Ro-BoTop: Bopanna, level 43 and world #1, adds a men’s doubles Grand Slam title to his name

There is something poetic about the oldest man to win a Grand Slam title in the Open era also winning his first-ever men’s doubles title.

It’s a unique marker of Rohan Bopanna’s unique achievement when he and Matt Ebden won the Australian Open, their first Major together. Bopanna called it the best moment of his career, and it indeed is.

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This first men’s doubles Major comes a month short of his turning 44, after 20-odd years on the pro circuit, and days after becoming world No. 1, also for the first time. That both these goals have come so late in his career is a testament to his perseverance. And Rohan Bopanna is nothing if not persevering.

This current version of a Bopanna is an unlikely Grand Slam champion, and not just because of his age.

The grey beard and the slight belly bulge may be the most visual, but there are other factors that indicate Bopanna does not have the identikit of a conventional tennis player.

Here is a man who can’t do endurance training in the gym because he has absolutely no cartilage in his knees. A player who had reached only two men’s doubles Grand Slam final before this – and they were 10 years apart. Who had just one Major to his name, in mixed doubles, from five finals. Whose career best of world No 3 was first achieved way back in 2013. Who almost retired in 2019 after needing three painkillers a day to play.

But through the physical limitations and finals losses and, today, the pressure to win after reaching world No 1, Bopanna had what the best of athletes need above all the skills and fitness – perseverance, backed by discipline, commitment to fitness and emotional awareness. This combination is what makes Bopanna so good at his age, it’s what finally gave him the biggest achievement at 43.

The best example of this is how he stuck around the most difficult phase of his career in 2019 and 2021. With his knees all but gone, he was ready to call it quits. The pandemic-enforced break gave him a chance to focus on Iyengar yoga and once he was pain-free, he had a string of losses that made him reconsider playing.

“I still remember back in in Portugal… I had not won a match for the first four months, that’s when I told my wife and coach, ‘I don’t think I can go any further. I’ve been playing 20 years of tennis. I’ve never had this terrible start, not winning matches’,” he said in a press conference after his win.

“I think just expressing that relaxed me. I then said let’s just go and start enjoying what I’m doing, let’s persevere and see where I can push it, finish the season strong and then take it from there. That was the key.”

He hung in for the year and beyond, partnered with Ebden at the end of 2022 and the rest, is well, history.

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Since the start of 2023, Bopanna and Ebden have become one of the most consistent pairs on tours, reaching 9 finals and winning 3, qualifying for the year-end ATP Finals and now winning a first Grand Slam. All this while Bopanna raked in the ‘oldest-man-to’ records on the ATP Tour.

3 titles from 9 finals may not look like an encouraging stat, but what is perseverance if not putting yourself in the right position again and again, knowing that some day it will pay off. Even at the Australian Open, they were 0-5 down in the very first match they played, days after losing another final. But they persevered and went on to win the whole thing, making it look easier than it was.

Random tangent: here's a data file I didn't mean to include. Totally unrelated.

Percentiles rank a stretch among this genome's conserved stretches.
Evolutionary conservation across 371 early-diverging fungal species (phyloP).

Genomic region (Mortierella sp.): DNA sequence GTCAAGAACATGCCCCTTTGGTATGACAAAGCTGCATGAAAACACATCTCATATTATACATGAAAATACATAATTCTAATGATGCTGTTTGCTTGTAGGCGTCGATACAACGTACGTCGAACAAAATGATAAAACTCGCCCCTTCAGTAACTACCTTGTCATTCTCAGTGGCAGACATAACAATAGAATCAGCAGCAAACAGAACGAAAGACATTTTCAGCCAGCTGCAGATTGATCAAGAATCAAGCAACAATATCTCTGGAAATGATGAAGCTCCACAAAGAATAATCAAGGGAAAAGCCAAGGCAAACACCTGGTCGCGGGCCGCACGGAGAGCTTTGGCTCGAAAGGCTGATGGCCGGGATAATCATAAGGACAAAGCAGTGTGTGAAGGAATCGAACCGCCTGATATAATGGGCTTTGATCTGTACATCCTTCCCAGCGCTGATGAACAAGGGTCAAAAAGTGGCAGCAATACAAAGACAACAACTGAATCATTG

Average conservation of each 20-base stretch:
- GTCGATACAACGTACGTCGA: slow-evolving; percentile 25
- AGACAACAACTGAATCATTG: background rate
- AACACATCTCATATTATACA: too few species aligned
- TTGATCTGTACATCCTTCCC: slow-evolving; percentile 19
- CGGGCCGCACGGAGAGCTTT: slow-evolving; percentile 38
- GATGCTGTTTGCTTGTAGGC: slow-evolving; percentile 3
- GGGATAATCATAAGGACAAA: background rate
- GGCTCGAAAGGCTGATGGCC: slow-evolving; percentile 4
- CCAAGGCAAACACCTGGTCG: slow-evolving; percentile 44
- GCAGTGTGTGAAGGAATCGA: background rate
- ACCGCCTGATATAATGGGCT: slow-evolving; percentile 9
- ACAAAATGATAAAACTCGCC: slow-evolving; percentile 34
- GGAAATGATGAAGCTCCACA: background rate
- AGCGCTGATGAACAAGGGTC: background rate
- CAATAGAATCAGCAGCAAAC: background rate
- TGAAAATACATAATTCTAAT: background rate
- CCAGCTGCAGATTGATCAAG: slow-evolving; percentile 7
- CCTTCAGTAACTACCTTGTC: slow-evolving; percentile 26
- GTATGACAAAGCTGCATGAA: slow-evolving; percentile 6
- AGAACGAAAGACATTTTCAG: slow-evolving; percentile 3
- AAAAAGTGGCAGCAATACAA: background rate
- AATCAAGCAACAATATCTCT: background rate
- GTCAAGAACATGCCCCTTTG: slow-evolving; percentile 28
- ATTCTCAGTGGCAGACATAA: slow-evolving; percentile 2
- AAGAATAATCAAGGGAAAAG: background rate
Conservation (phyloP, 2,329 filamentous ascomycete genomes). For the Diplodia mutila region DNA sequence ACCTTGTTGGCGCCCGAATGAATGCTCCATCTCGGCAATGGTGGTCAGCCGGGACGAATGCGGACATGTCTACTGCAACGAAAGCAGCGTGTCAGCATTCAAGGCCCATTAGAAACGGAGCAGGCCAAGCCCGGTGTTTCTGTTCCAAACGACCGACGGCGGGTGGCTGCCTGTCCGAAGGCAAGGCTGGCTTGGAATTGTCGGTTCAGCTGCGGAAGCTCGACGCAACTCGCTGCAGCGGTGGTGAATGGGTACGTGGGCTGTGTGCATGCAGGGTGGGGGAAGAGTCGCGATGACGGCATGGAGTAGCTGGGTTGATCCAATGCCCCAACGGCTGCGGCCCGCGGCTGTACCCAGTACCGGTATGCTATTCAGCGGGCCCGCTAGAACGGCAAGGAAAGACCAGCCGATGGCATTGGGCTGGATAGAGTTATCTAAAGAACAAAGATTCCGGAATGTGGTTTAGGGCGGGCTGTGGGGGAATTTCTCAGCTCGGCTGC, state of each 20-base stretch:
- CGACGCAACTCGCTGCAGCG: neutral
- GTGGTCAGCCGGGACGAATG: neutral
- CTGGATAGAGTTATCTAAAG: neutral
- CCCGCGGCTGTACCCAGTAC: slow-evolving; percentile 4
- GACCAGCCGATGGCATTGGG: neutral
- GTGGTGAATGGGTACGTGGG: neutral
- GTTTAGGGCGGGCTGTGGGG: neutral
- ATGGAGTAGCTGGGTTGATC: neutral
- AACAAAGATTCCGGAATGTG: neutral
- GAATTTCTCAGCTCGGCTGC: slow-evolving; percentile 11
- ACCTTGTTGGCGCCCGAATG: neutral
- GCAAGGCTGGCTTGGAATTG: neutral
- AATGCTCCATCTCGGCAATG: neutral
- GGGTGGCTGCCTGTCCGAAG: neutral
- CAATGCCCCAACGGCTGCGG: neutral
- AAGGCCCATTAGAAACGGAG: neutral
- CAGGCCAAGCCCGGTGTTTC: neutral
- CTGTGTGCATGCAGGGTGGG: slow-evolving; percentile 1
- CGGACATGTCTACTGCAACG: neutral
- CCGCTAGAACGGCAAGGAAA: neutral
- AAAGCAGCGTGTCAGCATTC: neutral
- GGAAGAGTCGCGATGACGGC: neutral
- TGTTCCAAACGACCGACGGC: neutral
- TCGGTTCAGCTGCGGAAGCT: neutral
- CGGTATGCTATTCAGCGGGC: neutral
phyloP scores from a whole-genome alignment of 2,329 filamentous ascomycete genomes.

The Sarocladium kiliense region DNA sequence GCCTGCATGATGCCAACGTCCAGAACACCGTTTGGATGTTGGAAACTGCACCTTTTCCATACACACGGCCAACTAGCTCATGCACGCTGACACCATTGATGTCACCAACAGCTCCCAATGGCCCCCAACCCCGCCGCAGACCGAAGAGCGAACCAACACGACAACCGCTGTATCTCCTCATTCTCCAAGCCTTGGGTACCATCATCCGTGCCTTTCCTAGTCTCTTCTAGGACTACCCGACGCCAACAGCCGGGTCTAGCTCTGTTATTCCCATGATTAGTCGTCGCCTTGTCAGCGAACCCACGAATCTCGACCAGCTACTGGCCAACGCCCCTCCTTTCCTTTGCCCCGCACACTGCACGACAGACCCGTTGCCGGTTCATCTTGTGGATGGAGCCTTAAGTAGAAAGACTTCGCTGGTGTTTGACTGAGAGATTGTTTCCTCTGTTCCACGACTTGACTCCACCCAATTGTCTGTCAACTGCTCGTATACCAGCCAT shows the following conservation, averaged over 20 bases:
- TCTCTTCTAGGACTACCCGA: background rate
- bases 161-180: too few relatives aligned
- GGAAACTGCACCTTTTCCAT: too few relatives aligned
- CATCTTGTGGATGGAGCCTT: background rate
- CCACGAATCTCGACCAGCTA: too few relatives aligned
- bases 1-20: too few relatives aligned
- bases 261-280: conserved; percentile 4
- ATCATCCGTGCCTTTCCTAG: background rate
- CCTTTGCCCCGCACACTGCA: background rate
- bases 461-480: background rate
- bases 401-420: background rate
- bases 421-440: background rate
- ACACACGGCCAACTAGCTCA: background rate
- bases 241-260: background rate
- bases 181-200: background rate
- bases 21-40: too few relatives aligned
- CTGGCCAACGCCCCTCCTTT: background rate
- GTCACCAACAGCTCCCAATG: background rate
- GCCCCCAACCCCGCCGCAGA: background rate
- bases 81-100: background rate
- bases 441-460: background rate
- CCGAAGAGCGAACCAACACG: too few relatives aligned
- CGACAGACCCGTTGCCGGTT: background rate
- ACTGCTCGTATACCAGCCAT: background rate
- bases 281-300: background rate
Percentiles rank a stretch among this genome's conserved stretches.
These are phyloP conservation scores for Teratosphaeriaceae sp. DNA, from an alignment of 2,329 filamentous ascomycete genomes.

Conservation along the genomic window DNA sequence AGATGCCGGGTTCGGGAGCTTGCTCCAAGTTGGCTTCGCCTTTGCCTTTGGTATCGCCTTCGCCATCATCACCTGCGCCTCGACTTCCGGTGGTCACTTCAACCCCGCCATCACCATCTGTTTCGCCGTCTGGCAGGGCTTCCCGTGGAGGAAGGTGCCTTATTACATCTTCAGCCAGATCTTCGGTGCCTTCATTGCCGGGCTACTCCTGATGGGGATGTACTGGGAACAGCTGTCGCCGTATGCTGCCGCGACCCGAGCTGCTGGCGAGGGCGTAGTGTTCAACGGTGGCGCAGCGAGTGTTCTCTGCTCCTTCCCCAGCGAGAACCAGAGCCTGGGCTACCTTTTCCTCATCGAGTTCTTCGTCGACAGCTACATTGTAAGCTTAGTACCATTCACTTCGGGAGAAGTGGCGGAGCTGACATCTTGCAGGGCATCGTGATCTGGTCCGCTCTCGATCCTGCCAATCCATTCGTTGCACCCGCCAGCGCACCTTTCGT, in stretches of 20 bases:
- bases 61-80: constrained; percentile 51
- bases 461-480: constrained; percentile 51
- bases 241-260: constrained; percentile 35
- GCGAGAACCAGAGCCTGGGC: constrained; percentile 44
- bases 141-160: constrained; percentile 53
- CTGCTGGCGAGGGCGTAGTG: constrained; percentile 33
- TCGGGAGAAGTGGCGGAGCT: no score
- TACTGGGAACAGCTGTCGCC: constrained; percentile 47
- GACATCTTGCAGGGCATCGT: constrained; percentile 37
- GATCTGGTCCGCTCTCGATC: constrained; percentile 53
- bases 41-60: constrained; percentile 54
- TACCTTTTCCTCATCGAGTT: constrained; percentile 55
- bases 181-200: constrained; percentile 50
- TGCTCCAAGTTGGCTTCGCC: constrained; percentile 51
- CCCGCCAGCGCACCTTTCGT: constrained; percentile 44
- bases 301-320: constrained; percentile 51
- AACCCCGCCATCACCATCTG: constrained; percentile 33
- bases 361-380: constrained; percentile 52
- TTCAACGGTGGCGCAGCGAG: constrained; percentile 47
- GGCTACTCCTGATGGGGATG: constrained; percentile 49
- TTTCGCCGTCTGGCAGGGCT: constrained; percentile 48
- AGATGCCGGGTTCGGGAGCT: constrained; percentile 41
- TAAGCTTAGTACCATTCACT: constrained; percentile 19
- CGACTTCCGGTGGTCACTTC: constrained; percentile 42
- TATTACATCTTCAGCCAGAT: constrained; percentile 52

His mental fortitude is what enabled the physical grind of doing the small things right, day in and day out, to keep his fading body fit. From committing to an ice bath every single day for recovery to investing in a physio to travel with throughout 2023 and becoming consistent with meditation and yoga, he did all he could do to being his physical capability on par with his mental belief.

Bopanna’s oft-repeated motto is something he learned from his wife Supriya, taking limitations and turning them into opportunities. He’s proven this with how he’s evolved on court.

He may have reduced mobility but he has the sharpest reactions at the net, fast hands pouncing on every chance to send the ball in the tiniest of spaces he can see. He may not be able to engage in long rallies but his deep, fiery groundstrokes can kill points and his serve – admirably one of the most improved weapons over the last year – can be a rocket when needed.

It’s all been possible due to his commitment to fitness and as he said in his shout out to coach Scott Davidoff and physio Rebecca Van Orshaegen after lifting the trophy, it’s been a tough journey.

A journey that now has reached its pinnacle.

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Bopanna’s is a universal story of overcoming odds in sport. But seen through the Iens of Indian tennis, it becomes even more special.

Bopanna is only the fourth Indian to become world No 1 and win a Grand Slam title. He’s the third Indian to win a men’s doubles title, the first since Leander Paes and Mahesh Bhupathi. This is India’s first Major title since 2017, when Bopanna won his first – the mixed doubles at French Open.

For a country starved of big-stage tennis success since the heydays of Lee-Hesh and Sania, Bopanna’s Slam-cum-No-1 heroics are both an inspiration and hope. That he’s doing it an age where most Indian athletes hang up their boots is a mark of perseverance that should be as much as inspiration as his trophies.

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